Christian Environmentalism

Yeah. You probably had the same thought that I had when reading the title of the post. That is largely ‘gag me’, followed closely by a ‘border-line pantheism’. Or at least that has been my frame of reference for many years.  Admittedly, Christian environmentalism conjured up more than just tree huggers for me. There was a little more depth to it, in that I thought all Christians should care some what about taking care of the earth, because we are to be stewards of it.  After all, God did give us dominion over what He created:

And God blessed them. And God said to them, Be fruitful and multiply and fill the earth and subdue it and have dominion over the fish of the sea and over the birds of the heavens and over every living thing that moves on the earth. – Genesis 1:28

However, I still find this view lacking. Especially in light of love. My mentality was “take care of the earth because we are to be good stewards”.  My mentality is now “take care of the earth because people live on it.” You see, there is a slight change in perspective.  If I am called to love my neighbor as myself, then I am bound to do what is in their best interest.  I conserve water because other people need that water as well. I use reusable grocery sacks so that “paper or plastic” becomes neither.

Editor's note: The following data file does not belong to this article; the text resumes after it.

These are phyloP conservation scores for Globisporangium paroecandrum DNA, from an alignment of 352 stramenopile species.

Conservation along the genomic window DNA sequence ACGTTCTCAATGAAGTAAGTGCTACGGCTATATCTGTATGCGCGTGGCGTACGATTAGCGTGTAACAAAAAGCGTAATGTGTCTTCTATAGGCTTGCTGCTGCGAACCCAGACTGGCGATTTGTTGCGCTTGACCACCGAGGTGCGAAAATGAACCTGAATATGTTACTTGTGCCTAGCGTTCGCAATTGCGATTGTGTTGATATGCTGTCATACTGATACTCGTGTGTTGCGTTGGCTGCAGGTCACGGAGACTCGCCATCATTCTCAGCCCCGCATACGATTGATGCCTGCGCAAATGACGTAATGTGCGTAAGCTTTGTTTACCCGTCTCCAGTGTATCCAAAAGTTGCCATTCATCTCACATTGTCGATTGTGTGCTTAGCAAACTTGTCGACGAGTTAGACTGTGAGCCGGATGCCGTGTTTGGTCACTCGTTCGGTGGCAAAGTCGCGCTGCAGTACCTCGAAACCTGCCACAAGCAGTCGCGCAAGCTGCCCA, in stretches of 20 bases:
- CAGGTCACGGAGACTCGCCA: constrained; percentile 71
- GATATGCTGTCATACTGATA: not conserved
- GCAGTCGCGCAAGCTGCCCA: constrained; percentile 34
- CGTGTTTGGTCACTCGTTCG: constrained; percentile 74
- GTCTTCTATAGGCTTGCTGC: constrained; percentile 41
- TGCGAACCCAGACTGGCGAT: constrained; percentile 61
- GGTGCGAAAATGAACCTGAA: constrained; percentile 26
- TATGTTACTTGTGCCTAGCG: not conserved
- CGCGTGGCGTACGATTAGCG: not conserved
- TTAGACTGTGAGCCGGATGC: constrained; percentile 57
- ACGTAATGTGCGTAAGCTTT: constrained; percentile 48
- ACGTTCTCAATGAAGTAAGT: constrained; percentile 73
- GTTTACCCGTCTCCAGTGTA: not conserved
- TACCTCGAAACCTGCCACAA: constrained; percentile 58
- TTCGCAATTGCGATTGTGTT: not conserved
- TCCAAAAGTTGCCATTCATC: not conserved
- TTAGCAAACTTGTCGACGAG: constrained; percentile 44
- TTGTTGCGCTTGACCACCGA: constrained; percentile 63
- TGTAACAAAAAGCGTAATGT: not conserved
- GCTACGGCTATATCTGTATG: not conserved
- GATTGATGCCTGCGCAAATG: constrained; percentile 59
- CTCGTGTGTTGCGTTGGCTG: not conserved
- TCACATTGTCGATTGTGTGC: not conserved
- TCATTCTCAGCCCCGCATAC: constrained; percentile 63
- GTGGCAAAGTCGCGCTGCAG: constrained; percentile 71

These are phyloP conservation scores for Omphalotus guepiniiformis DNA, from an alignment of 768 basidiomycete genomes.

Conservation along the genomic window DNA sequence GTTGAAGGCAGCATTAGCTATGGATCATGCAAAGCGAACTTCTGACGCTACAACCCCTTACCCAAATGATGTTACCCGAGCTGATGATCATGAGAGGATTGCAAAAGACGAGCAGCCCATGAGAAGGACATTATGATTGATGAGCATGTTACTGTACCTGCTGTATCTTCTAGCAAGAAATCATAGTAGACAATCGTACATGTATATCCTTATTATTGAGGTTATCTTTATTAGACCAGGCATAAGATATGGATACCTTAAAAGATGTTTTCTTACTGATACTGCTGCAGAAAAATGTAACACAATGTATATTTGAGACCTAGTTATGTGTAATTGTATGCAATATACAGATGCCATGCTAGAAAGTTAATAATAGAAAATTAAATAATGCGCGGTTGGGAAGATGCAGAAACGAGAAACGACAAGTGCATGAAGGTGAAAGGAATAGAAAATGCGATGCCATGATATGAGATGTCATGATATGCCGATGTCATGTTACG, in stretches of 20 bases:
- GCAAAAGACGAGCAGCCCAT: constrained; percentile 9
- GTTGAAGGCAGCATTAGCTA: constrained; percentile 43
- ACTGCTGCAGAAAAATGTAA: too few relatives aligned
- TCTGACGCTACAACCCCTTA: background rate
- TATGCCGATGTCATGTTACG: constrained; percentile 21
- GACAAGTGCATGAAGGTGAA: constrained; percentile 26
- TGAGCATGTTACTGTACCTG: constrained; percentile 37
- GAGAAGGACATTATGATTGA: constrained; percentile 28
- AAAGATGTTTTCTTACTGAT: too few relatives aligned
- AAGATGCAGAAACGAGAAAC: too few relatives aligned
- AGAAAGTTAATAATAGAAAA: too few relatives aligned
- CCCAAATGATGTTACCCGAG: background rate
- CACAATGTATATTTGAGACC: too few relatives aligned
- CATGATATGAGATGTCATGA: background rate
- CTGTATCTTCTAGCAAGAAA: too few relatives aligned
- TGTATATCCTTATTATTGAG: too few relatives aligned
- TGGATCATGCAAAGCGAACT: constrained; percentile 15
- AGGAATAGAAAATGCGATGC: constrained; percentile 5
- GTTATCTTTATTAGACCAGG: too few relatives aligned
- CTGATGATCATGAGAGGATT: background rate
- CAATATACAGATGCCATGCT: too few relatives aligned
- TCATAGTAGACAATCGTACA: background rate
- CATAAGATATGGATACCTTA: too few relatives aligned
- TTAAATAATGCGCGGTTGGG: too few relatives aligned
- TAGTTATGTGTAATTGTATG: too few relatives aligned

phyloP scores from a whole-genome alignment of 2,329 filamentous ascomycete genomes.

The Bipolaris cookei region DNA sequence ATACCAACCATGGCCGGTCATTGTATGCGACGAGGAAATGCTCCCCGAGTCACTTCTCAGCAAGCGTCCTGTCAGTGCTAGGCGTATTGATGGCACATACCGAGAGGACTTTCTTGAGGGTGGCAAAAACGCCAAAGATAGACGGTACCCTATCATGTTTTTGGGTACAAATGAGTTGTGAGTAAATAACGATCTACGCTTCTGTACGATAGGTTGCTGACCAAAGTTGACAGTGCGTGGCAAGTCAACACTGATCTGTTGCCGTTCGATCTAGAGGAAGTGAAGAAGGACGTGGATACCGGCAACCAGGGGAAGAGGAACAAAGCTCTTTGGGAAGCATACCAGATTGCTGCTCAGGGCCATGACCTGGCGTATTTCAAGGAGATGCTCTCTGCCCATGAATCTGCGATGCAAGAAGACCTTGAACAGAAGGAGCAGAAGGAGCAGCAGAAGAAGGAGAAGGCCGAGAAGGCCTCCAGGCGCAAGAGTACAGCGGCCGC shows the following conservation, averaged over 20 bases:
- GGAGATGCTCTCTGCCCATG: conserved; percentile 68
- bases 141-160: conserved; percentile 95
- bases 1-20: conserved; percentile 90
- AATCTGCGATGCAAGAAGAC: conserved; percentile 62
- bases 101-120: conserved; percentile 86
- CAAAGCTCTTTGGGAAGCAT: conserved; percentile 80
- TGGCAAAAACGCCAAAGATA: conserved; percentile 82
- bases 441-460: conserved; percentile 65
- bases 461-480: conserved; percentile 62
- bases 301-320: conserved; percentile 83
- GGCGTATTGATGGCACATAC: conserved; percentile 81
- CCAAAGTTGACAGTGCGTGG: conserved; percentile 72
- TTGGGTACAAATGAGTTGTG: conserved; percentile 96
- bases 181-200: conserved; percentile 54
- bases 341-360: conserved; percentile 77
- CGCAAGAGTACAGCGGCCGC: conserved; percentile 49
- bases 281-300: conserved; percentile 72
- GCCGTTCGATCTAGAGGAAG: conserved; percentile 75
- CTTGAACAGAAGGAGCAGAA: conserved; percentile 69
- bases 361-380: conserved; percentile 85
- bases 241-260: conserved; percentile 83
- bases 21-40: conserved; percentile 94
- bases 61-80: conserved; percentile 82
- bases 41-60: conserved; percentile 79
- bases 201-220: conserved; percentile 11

Our environmental concerns should not be spurred by a sense of duty as much as a sense of love and genuine interest of those around us.

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3 thoughts on “Christian Environmentalism

  1. God created us from the dust and to dust we will return. So much philosophical and theological thought is spent to explain the image of God in mankind and how God breathing into us made us living souls, but we are also children of the earth. We are the dust that God shaped — with this in mind, maybe, just maybe, we should care about the earth a little bit more.

  2. Why juxtapose love and duty? One can have both. I pray to God, because I love Him. I also pray to Him, because He is a sovereign King, and it is my duty. Both can be equally valid. In fact, the two need each other (how can someone love something without having duty to it?).There is a fourth reason for Christian environmentalism (including Dann's): that is that the world itself must be sanctified. It is in our nature to rule nature and shape it. Sanctifying it, rather than defiling it, also sanctifies us. The reverse is also true.

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